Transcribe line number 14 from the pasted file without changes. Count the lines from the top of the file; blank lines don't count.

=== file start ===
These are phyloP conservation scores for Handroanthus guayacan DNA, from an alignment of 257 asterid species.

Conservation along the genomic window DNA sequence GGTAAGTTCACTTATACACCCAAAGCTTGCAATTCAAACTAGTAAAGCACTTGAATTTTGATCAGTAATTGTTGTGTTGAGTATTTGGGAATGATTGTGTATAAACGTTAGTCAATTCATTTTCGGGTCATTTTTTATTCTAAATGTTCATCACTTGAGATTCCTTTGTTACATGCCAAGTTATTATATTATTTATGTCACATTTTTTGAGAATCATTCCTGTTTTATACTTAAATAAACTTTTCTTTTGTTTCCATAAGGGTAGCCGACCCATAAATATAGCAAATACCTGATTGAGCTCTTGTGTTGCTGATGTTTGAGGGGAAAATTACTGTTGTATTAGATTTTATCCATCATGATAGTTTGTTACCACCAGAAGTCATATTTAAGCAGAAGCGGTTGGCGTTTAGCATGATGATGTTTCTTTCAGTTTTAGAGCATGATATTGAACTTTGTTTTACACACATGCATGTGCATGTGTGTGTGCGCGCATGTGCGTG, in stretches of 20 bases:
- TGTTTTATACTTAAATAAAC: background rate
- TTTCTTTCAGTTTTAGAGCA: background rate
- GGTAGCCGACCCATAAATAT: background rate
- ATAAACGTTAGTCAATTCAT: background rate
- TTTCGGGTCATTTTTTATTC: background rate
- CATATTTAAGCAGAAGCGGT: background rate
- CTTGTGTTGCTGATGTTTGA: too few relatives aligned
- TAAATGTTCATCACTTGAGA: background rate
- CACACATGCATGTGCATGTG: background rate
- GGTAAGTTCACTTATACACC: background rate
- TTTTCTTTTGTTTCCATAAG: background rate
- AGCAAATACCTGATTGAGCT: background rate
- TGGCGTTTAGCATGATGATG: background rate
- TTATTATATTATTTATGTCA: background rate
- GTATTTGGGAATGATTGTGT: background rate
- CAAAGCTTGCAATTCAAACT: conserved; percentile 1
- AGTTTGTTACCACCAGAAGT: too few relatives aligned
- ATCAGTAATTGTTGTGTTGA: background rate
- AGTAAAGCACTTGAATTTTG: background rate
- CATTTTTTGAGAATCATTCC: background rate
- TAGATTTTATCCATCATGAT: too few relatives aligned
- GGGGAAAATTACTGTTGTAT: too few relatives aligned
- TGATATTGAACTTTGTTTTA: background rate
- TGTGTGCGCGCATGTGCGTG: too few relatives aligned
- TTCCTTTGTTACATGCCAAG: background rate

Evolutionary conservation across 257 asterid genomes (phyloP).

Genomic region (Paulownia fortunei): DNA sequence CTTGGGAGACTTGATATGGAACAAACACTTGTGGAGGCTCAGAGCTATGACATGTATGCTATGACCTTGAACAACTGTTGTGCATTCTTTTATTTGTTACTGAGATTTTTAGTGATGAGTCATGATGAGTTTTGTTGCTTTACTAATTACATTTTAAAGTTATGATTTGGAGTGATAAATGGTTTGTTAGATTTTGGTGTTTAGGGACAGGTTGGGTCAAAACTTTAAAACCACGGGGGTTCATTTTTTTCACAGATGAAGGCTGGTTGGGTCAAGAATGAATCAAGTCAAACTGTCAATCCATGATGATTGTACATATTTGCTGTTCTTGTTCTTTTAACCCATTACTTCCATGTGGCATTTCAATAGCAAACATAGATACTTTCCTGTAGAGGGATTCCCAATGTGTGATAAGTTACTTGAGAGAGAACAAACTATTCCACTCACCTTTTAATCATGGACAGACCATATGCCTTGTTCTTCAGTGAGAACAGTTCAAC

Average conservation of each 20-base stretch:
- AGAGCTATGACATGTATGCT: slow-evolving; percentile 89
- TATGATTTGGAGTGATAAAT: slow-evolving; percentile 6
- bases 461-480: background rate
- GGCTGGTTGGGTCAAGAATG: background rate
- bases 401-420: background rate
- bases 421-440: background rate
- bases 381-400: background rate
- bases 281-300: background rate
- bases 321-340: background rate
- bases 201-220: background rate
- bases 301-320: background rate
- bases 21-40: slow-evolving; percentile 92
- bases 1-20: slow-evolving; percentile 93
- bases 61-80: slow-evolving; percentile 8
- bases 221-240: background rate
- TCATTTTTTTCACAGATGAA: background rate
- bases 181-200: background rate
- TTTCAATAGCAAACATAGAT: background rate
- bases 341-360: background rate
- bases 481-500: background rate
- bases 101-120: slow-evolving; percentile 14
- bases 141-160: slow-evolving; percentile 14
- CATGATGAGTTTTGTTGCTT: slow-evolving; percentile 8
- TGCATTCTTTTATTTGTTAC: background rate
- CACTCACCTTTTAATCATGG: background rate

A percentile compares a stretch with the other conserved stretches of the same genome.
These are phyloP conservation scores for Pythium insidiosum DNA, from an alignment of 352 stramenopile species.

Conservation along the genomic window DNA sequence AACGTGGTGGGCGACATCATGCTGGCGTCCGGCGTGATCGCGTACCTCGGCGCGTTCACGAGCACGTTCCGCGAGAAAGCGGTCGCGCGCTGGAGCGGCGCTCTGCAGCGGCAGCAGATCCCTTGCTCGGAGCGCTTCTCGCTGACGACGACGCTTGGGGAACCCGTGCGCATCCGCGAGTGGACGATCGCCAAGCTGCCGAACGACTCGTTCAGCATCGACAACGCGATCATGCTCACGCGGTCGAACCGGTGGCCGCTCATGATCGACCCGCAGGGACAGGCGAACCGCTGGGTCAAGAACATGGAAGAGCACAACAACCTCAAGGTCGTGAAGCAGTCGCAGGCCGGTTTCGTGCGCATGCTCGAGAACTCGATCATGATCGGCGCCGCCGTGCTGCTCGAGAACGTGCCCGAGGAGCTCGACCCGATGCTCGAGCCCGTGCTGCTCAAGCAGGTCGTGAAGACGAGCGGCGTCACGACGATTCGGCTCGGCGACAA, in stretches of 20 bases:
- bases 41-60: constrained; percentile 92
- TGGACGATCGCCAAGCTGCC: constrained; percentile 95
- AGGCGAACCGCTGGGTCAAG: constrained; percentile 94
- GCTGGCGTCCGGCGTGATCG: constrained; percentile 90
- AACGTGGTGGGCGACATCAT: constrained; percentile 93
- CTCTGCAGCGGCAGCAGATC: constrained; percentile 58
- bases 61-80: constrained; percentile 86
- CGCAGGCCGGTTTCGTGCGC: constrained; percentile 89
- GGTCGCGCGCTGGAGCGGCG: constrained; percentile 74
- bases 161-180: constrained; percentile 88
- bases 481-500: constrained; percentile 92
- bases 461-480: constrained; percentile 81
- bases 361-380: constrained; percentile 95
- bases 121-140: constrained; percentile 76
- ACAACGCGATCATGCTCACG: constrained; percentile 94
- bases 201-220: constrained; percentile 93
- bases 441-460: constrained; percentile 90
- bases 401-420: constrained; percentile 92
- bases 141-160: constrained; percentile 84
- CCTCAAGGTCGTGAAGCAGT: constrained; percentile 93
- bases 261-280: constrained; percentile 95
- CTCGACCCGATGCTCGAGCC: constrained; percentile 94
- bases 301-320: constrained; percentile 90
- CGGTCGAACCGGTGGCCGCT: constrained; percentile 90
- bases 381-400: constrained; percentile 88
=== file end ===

- AGCAAATACCTGATTGAGCT: background rate